A company director testified today that a cheque from the company to law firm Lewis & Co’s trustee account for RM447,773.42 was used to pay off gangsters from disrupting a bridge construction project in Klang, Selangor in 2016.
Cergas Murni director Paul Latimer testified during former deputy prime minister Ahmad Zahid Hamidi’s Yayasan Akalbudi graft trial that the Maybank cheque dated March 29, 2016, was to pay protection money to these gangsters, but he did not specify who these gangsters specifically are.
According to the charges against Zahid in the current trial for corruption, criminal breach of trust and money laundering of millions of ringgit from Yayasan Akalbudi, he was alleged to have received RM65 million through Lewis & Co law firm, among others.
Latimer, 79, said the reason for the payment during examination-in-chief by deputy public prosecutor Harris Ong Mohd Jeffery Ong in open-court proceedings before the Kuala Lumpur High Court this morning.
Harris was asking the 73rd prosecution witness about Paragraph 8 of the latter’s witness statement, where it stated that the RM447,773.42 cheque was handed to a moneychanger, one Omar Ali, to “resolve the problem” during the third bridge construction project in Klang, Selangor, between 2014 and 2017. Cergas Murni was involved in the project.
“We had some problems when we were building the bridge in Klang. There was disruption by gangsters, among others, and the money was used to resolve the matter,” Latimer said.
The witness explained that after a discussion with his partners in the company, it was decided for the payment to be made.
Previously on June 16, it was reported that the 60th prosecution witness Khatijah Sulaiman @ Suleiman, who is also a director of Cergas Murni, testified that the RM447,773.42 was among the three cheques totalling RM1,011,520 that was handed to Omar in 2016.
Harris: What do the gangsters have anything to do with the (bridge construction) project?
Latimer: Around Klang town at that time, there were a lot of issues with gangsters there. They wanted protection money.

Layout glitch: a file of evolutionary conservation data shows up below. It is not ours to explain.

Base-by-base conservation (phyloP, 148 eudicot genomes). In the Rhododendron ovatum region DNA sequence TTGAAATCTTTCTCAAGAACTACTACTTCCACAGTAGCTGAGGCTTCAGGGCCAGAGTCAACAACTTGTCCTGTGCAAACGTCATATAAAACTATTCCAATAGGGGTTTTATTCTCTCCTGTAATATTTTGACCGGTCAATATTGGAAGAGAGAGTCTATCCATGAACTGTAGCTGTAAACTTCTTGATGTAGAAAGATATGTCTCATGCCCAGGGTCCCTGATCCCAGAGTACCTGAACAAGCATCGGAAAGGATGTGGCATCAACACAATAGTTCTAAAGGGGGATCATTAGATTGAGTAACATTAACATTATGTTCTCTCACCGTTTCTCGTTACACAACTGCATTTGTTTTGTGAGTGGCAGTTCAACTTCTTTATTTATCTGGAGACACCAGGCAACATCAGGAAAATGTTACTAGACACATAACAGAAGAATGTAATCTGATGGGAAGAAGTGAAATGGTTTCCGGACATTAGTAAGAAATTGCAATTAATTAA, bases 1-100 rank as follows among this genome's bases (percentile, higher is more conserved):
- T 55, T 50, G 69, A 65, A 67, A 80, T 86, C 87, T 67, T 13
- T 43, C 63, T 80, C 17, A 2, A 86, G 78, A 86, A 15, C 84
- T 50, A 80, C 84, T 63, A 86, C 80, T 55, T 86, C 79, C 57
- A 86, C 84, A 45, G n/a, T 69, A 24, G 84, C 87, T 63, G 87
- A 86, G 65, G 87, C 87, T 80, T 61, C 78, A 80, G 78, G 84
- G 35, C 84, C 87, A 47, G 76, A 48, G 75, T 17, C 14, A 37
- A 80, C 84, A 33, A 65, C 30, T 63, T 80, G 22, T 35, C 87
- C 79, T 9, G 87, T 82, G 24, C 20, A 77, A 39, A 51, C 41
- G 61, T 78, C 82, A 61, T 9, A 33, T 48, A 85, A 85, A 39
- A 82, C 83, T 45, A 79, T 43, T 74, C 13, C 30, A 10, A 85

Harris: What does the RM447,773.42 have to do with this? How was the money used?
Latimer: It was used to pay the gangsters.
According to Paragraph 9 of Latimer’s witness statement in relation to the RM447,773.42, he said it was proposed by business partners that Omar could help resolve the issue, among others.
Other parts of the witness statement also confirmed Khatijah’s previous testimony on the payment of the total RM1 million-plus, among others.
During cross-examination by Zahid’s defence counsel Rosal Azimin Ahmad, Latimer clarified that only a part of the RM1 million-plus in the three cheques was utilised to resolve the issue with the gangsters.
Latimer agreed with the defence counsel that the other parts of the total were also utilised for business operational expenses, among others.
The witness agreed with Rosal that the three cheques have nothing to do with Zahid as he (the witness) neither knows the accused personally nor have any dealings with the accused.
Latimer also concurred that the dealings involving the three cheques were legal and that Cergas Murni was not involved in money laundering, among others.
Proceedings before Collin Lawrence Sequerah will resume on July 14.
Zahid is on trial for alleged criminal breach of trust (CBT), graft, and money-laundering in relation to funds held by Yayasan Akalbudi which was supposed to be a charitable foundation.
In the present trial, he faces a total of 47 charges, namely 12 for CBT, eight counts of corruption and 27 counts of money laundering.